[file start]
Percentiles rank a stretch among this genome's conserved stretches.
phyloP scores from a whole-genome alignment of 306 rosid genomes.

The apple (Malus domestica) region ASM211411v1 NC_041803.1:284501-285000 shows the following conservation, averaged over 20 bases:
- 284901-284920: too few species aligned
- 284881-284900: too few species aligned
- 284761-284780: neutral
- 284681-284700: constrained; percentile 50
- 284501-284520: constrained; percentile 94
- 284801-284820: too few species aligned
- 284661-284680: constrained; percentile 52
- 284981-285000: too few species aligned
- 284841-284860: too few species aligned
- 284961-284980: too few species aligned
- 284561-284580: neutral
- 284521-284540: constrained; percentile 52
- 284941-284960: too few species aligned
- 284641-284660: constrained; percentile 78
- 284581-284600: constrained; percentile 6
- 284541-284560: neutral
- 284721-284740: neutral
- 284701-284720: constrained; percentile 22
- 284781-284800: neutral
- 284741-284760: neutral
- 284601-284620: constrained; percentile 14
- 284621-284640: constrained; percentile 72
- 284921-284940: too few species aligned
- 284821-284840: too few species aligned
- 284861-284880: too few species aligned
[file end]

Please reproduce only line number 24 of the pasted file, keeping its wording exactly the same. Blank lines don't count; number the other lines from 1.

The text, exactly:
- 284601-284620: constrained; percentile 14